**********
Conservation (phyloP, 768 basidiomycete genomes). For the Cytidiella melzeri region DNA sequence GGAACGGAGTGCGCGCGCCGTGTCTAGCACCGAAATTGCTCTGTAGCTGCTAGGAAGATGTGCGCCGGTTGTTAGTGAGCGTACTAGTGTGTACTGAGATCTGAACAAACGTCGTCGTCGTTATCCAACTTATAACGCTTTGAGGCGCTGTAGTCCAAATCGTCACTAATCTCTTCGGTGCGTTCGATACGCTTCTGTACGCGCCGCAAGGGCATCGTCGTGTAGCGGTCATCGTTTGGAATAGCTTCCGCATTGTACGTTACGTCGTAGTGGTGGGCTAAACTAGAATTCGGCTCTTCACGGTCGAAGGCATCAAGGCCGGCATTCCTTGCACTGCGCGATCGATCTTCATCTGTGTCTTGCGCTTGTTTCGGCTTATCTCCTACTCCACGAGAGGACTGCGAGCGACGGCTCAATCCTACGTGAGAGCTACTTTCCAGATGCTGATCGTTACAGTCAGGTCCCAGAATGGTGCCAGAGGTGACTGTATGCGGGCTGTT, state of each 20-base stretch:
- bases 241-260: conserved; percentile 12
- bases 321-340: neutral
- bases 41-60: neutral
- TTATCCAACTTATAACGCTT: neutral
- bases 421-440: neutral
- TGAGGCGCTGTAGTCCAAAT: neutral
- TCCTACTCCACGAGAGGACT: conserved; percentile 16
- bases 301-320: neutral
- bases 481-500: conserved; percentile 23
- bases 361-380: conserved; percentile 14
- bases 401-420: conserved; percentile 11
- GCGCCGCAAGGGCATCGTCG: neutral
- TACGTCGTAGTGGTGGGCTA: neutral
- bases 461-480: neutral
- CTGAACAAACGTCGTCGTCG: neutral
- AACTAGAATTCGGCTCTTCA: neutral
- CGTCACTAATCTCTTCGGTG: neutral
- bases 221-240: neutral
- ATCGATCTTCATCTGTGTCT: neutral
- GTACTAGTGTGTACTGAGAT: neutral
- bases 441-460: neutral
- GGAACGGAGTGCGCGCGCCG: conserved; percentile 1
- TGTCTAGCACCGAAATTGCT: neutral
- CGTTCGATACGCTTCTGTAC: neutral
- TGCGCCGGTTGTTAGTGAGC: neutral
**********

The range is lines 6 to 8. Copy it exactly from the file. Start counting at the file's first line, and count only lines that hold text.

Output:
- bases 421-440: neutral
- TGAGGCGCTGTAGTCCAAAT: neutral
- TCCTACTCCACGAGAGGACT: conserved; percentile 16